Wallets might be snapping shut across the country, but Australians haven’t completely axed their discretionary spending.
Over the past six weeks, retailers across the country have lifted the lid on their financial performances for the past year, and cautiously attempted to predict the spending outlook.
The numbers suggest that, even though consumers are holding back on shopping sprees, there are some product categories on which they won’t compromise.
Here are some of the purchases we just can’t quit.
ASX-listed Super Retail Group surprised the market with a stronger-than-expected result this year, but it was its Supercheap Auto chain that shot the lights out.
Sales at the auto parts and accessories business were up 8 per cent for 2023 to $1.45 billion, and momentum was still going strong in the first weeks of the new financial year, even as broader consumer confidence weakened.
Super Retail chief executive Anthony Heraghty said the numbers showed car parts and accessories performed strongly no matter the economic environment.
“When times are good and everyone buys a new car, they buy car wash and car care. When times are tough, car maintenance fires, and that’s exactly what we’ve seen,” he said last month.
Times may be getting tougher, but we’ll never go without a decent coffee.
It’s a tricky task for home-appliance makers to sell their products right now, given the caution around spending on big-ticket items and the boom in these products during the COVID-19 pandemic.
Despite this, the numbers at coffee-machine manufacturer Breville suggest there’s still money in our budgets for technology that delivers the daily caffeine fix.
Revenue for the ASX-listed appliance maker, which sells products right across the world, rose 5 per cent in the APAC (Asia-Pacific) region to $292.2 million in the past financial year. The company acknowledged that demand for its food-preparation products, such as juicers and processors, had weakened, but its new range of coffee machines had landed well with consumers.
“After a quiet [two years] with minimal product launches, these new products added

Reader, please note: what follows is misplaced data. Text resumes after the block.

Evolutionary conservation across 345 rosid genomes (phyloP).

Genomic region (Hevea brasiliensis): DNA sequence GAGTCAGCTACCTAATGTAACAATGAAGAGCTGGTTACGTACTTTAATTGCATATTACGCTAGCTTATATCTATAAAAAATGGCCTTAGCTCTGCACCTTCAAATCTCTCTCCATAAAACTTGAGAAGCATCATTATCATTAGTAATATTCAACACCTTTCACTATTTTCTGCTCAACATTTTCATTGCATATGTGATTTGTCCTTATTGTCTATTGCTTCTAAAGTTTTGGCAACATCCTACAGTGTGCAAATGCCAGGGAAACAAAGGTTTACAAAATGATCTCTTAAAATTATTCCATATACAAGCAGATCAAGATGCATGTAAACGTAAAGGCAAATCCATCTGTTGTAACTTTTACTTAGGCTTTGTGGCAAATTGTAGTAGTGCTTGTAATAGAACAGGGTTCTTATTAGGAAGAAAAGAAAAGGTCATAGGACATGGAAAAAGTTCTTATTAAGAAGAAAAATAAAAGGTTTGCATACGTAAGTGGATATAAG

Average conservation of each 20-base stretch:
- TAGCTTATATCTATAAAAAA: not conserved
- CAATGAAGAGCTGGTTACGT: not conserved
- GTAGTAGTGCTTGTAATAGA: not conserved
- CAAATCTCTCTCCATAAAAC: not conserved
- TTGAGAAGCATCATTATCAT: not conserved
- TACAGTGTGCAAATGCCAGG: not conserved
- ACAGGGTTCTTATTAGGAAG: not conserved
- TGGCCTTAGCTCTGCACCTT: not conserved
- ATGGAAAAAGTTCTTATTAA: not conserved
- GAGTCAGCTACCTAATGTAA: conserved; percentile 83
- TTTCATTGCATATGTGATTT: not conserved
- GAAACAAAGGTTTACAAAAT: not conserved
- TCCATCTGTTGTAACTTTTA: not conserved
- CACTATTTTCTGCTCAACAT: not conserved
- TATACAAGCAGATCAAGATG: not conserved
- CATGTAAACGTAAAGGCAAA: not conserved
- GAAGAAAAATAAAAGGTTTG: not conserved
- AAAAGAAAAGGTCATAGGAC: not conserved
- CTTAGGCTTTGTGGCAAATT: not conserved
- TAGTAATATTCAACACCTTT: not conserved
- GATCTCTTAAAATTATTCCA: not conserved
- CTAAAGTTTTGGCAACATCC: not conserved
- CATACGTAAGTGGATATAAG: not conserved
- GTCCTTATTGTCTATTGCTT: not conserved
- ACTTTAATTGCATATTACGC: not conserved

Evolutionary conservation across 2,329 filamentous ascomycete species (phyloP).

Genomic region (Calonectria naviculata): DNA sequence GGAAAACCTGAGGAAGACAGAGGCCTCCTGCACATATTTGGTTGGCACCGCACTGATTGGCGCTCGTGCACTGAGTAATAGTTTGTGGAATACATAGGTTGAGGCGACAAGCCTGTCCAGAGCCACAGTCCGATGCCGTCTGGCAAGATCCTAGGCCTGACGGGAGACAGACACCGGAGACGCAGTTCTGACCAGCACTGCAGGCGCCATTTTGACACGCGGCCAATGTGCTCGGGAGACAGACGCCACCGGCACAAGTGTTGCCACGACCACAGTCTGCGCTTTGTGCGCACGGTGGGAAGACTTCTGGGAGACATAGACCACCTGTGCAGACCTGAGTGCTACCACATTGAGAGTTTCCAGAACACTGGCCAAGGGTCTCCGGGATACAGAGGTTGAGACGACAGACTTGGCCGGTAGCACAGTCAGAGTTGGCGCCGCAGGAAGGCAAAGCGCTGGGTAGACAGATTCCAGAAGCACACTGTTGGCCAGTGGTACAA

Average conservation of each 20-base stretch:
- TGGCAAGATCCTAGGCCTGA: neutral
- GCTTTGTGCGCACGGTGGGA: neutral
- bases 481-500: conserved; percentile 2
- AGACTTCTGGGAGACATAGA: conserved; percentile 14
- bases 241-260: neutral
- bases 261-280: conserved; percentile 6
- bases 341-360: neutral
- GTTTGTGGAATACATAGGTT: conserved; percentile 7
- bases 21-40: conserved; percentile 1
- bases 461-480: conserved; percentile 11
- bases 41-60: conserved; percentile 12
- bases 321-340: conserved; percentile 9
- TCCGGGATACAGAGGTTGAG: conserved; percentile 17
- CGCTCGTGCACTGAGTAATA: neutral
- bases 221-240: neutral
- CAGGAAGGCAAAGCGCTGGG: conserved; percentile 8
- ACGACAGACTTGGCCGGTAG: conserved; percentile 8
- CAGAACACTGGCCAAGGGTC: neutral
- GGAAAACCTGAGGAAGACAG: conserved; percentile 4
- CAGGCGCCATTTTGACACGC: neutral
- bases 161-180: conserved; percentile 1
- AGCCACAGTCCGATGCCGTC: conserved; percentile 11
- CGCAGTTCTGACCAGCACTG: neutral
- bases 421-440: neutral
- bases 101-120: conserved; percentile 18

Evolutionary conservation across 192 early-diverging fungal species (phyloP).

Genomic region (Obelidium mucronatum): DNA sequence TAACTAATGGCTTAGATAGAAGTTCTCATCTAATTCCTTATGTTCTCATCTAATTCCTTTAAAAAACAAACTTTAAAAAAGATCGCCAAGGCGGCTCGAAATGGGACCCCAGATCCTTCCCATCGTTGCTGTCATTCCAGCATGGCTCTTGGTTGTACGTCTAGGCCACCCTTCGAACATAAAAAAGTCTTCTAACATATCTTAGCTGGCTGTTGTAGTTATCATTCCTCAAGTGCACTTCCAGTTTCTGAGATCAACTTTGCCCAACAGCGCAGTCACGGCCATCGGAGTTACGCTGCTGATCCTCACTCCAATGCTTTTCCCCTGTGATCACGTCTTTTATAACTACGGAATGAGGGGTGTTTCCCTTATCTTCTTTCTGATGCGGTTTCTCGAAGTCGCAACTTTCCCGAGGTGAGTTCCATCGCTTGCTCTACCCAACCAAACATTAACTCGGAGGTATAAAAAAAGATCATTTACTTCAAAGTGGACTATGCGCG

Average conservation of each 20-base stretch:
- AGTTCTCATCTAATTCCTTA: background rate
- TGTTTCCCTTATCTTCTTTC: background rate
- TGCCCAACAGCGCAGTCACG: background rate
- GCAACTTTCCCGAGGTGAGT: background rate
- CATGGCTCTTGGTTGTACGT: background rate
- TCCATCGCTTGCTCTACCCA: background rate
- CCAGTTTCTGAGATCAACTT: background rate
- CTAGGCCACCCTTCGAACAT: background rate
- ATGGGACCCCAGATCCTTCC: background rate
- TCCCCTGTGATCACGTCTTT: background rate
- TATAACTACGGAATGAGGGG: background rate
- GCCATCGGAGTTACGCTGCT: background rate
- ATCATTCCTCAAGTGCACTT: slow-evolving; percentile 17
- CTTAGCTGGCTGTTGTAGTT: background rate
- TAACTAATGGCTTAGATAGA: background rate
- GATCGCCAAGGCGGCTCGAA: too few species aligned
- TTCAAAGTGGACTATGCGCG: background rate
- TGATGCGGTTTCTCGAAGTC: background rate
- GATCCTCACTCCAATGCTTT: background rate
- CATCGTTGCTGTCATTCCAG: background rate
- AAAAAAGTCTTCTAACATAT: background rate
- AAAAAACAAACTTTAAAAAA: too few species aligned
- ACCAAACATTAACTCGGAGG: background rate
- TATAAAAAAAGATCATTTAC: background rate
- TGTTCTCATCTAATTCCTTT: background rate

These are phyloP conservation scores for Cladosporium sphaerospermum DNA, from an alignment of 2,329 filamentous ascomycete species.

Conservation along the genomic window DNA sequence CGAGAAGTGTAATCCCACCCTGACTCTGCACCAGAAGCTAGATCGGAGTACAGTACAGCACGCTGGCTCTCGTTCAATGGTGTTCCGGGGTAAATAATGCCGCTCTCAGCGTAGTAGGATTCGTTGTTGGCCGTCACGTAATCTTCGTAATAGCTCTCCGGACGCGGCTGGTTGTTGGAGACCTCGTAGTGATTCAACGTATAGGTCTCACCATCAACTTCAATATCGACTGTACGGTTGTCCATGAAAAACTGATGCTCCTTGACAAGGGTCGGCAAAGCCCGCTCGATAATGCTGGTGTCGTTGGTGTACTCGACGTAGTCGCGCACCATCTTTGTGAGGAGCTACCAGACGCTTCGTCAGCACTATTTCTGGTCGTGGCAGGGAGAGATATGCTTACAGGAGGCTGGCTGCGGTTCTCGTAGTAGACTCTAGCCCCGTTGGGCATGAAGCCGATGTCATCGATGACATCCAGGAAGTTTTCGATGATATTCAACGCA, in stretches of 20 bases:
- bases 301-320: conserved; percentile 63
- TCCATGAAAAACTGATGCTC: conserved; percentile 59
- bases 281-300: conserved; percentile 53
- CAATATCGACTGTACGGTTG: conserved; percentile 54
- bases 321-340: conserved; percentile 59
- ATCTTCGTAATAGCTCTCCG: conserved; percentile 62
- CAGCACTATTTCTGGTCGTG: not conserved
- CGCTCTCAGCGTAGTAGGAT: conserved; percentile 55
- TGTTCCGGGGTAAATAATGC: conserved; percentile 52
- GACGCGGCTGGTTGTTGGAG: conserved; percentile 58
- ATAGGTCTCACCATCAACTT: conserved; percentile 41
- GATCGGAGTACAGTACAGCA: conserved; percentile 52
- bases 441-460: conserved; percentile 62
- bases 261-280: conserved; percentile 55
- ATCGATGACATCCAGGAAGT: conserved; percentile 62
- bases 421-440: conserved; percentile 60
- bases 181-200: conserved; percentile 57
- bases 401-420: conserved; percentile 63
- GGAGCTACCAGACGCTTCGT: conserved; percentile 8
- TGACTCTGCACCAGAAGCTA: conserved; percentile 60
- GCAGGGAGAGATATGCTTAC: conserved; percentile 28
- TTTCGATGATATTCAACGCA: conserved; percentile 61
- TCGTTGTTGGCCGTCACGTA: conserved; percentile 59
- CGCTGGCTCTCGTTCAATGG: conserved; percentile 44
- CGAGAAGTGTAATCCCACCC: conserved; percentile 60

to growth in the global segment,” chief financial officer Martin Nicholas told analysts last month.
Phones and ‘essential’ consumer tech
Retail analysts have been predicting the slowdown in big-ticket home purchases for months, but it looks like Australians won’t be caught with an out-of-date phone.
Profits dropped at electronics retailer JB Hi-Fi for 2023 but, while boss Terry Smart was cautious on the spending outlook, he said sales of certain “essential” electronics were still going well.
“We’re seeing categories like mobile phones continue to be strong,” he said.
Consumers are also shopping around for new phone plans, which is creating an opportunity for companies such as Kogan, which had a 3.1 per cent jump in revenue from its Kogan Mobile business for 2023, and a 71.5 per cent rise in turnover from its mobile business in New Zealand.
It’s no secret that discount department store Kmart has reached cult status for its homewares, but as shoppers hunt for value, its clothing is gaining traction, too.
Wesfarmers, which owns Kmart and its sibling discount department store Target, told investors and analysts last month that the brands’ apparel offers were performing strongly in the current conditions.
“We’re working really hard on apparel in both Kmart and Target, and we’re seeing some good results because we feel like we’re delivering better value than the majority of players in the market,” Kmart Group’s managing director, Ian Bailey, said.
Kmart is also benefiting from shoppers trading down from other specialty retailers as they hunt for value and the retailer has reported sales growth across every product category in 2023.
Alcohol (but only top-shelf)
Alcohol has long been a resilient category no matter the economic climate, but recent results from winemakers and bottle shops suggest consumers are reaching for top-end tipples despite times being tough.
Treasury Wine Estates’ sales of more affordable drops such as Snoop Dogg’s 19 Crimes declined over the past year, but demand for luxury wines remains strong, its Penfolds label growing earnings by 14.2 per cent for the year to $364.7 million.
“We’ve continued to see robust demand for luxury wine and the Penfolds brand globally,” Penfolds brand’s managing director, Tom King, said.
Dan Murphy’s operator Endeavour Group is also upbeat about sales of its high-end products.
“Encouragingly through the year, we’ve seen continued very strong growth in the sales of luxury and premium wines that make up our Paragon Wine Estates portfolio,” chief executive Steve Donohue said last month.
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Source: Thanks smh.com